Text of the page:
Center for a Stateless Society
A Left Market Anarchist Think Tank & Media Center
The Will Of The People Doesn’t Mean Jack To Drug Warriors

The Associated Press reports that eight former DEA administrators are urging the Obama administration to sue Washington and Colorado over their voter-approved moves toward  marijuana legalization.

One former chief, Peter Bensinger, fears that successful legalization efforts will lead to “a domino effect” in the US.  Where have we heard that phrase before?  Bensinger continues breathlessly, “My fear is that the Justice Department will do what they are doing now: do nothing and say nothing … If they don’t act now, these laws will be fully implemented in a matter of months.”

So drug warriors are losing their minds over Colorado and Washington.  Good!  We can only hope that Bensinger’s dire predictions come true and that more Americans are indeed waking up to the absurdity of marijuana prohibition.

The former DEA bureaucrats argue, accurately, that marijuana remains illegal under the Controlled Substances Act.  Even in cases involving medical marijuana, the federal government may abuse the commerce clause as a rationale to criminalize users, growers and sellers of marijuana (per Gonzales v. Raich).  The commerce clause has become the federal government’s drug war equivalent of  catch-all disorderly conduct statutes in the states.

Unfortunately, these goons have a solid case to present to US Attorney General Holder.  In New State Ice Co. v. Liebmann (1932), US Supreme Court Justice Louis D. Brandeis said, “It is one of the happy incidents of the federal system that a single courageous state may, if its citizens choose, serve as a laboratory; and try novel social and economic experiments without risk to the rest of the country.”  But today’s political class views federalism as archaic.

Hopefully the administration will choose to ignore this thuggish recommendation.  But if they do decide to litigate, this will be another sign that the feds don’t give a damn about the  will of the people.  Liberty-loving Americans should respond to this federal intrusion with a massive wave of civil disobedience.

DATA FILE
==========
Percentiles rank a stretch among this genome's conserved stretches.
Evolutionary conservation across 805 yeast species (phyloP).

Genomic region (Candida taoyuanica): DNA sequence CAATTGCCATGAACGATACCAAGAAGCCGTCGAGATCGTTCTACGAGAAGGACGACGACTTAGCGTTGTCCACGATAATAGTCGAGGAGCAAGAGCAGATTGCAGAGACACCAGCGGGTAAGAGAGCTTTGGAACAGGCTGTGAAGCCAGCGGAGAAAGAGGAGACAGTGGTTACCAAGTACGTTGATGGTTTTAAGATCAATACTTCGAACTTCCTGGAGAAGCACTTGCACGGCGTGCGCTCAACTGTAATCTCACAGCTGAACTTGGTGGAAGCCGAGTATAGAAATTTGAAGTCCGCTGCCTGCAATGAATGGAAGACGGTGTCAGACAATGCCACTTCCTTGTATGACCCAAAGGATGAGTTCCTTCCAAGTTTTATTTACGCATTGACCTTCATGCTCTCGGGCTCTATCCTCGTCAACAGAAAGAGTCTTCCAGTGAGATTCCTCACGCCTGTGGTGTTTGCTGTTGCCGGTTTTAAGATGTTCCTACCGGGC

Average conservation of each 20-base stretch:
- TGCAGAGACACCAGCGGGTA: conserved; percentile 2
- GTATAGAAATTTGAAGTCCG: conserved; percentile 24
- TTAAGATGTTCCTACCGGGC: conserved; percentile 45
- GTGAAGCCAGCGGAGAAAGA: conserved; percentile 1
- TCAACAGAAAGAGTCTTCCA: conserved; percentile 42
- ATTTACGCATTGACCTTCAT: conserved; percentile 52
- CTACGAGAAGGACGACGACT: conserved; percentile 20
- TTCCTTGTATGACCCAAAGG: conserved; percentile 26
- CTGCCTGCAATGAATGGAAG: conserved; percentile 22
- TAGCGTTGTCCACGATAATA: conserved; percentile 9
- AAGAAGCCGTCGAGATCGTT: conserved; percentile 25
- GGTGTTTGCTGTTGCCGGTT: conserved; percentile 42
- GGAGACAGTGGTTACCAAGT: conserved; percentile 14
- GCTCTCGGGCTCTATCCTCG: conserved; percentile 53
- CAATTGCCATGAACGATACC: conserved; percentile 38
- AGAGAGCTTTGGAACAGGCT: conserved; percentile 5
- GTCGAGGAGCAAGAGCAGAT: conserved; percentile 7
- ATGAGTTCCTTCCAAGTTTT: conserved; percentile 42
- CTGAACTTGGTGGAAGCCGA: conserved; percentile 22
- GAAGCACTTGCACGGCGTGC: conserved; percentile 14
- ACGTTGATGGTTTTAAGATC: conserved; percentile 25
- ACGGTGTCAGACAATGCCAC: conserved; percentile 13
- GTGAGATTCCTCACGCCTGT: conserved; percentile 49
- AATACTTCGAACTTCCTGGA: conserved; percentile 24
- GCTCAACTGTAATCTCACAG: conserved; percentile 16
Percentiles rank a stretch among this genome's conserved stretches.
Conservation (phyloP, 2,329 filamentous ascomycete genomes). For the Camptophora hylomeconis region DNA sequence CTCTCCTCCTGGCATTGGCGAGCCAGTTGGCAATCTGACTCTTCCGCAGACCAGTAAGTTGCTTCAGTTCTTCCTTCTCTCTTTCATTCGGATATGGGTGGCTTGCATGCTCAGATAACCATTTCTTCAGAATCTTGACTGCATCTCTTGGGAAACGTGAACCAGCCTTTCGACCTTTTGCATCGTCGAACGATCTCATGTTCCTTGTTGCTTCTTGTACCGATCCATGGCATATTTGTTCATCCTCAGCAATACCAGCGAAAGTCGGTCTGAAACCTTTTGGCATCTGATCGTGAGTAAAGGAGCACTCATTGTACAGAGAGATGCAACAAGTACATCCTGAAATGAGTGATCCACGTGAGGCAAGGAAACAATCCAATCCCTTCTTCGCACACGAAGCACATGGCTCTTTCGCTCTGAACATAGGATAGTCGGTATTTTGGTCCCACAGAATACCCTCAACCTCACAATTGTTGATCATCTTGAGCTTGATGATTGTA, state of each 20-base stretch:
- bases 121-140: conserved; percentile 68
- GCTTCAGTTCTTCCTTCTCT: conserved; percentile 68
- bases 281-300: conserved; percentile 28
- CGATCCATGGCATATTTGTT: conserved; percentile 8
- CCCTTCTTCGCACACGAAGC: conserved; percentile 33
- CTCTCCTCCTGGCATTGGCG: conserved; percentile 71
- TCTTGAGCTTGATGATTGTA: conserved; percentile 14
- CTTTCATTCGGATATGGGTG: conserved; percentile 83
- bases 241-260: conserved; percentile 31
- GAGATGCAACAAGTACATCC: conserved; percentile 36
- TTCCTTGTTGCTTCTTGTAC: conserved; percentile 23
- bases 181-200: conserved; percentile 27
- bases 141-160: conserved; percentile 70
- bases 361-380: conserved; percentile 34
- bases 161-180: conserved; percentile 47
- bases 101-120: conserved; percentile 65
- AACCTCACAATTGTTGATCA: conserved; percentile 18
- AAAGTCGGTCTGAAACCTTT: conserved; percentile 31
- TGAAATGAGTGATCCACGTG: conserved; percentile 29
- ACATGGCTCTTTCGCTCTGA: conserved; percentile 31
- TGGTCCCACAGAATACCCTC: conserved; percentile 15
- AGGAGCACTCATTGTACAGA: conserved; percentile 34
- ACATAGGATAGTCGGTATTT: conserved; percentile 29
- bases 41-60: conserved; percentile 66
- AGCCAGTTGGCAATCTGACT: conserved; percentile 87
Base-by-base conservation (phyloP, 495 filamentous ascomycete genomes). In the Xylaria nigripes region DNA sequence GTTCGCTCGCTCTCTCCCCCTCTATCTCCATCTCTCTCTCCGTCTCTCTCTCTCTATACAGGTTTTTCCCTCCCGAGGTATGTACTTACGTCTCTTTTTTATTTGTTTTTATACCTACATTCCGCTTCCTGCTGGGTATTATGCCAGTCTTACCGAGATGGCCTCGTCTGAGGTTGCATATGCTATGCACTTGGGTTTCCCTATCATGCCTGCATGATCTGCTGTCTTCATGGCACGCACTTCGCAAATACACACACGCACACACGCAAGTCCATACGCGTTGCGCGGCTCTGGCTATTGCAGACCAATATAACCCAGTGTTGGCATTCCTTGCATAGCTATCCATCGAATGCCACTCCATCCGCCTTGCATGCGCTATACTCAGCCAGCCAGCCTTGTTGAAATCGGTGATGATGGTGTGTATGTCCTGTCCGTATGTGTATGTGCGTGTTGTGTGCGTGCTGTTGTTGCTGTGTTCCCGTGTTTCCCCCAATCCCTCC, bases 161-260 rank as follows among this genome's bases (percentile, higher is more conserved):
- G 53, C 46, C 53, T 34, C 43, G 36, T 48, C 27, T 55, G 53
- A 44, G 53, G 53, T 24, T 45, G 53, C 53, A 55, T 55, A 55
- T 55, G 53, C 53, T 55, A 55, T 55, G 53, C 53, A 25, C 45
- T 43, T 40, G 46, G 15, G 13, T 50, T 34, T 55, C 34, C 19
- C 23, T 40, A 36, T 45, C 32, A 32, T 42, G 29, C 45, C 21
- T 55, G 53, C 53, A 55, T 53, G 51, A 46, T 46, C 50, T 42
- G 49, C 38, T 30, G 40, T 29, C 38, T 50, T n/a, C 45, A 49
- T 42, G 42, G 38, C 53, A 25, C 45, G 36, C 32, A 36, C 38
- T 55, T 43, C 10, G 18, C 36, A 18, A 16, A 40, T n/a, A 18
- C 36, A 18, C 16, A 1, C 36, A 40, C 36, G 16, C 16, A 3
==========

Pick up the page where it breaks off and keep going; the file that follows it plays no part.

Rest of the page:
Let’s start by publicly shaming the DEA heads mentioned by the AP: “Bensinger, John Bartels, Robert Bonner, Thomas Constantine, Asa Hutchinson, John Lawn, Donnie Marshall and Francis Mullen.”  Get to know their names, libertarians.  They are your enemies!

Then, let’s publicize the efforts of these authoritarians to undermine the voters of Colorado and Washington.  Ask them why they continue to support a policy with openly racist origins which has resulted in mass incarceration.  Publicly reveal the motives  of the police agencies that enforce these laws .  When drug warriors drone on about “protecting the children,” confront them with the horrific reality of wrong door raids, slaughtered family pets and children terrorized with flash-bangs.  Wherever an apologist for prohibition gives a speech or attends a meeting, he or she should be met by throngs of boisterous picketers.

As we expose these petty tyrants, we should also seek opportunities to throw a wrench into the machinery of prohibition.  A mass movement of jury nullification in drug cases may be a promising tactic.  Prosecutors can use voir dire to remove one or two questionable jurors, but what if nullification becomes widespread?  They can’t remove all of us.  In the future,  we should view jury duty as a chance to liberate non-violent people from the state’s clutches.

In Tao Te Ching, the Chinese sage Lao Tzu writes, “The more laws are posted, the more robbers and thieves there are.”  Time and time again, this observation has been proven correct. The violence of the drug war is perpetuated by government, yet officials insist they must keep fighting.  In their vile attempt to protect their old turf, former DEA bosses show their true colors.  They are gangsters with federal pensions.  They will do anything to ensure that they and their ilk continue to get their cut of drug war booty.  It is up to us to expose their racket and to finish the job sensible voters in Colorado and Washington started in November.

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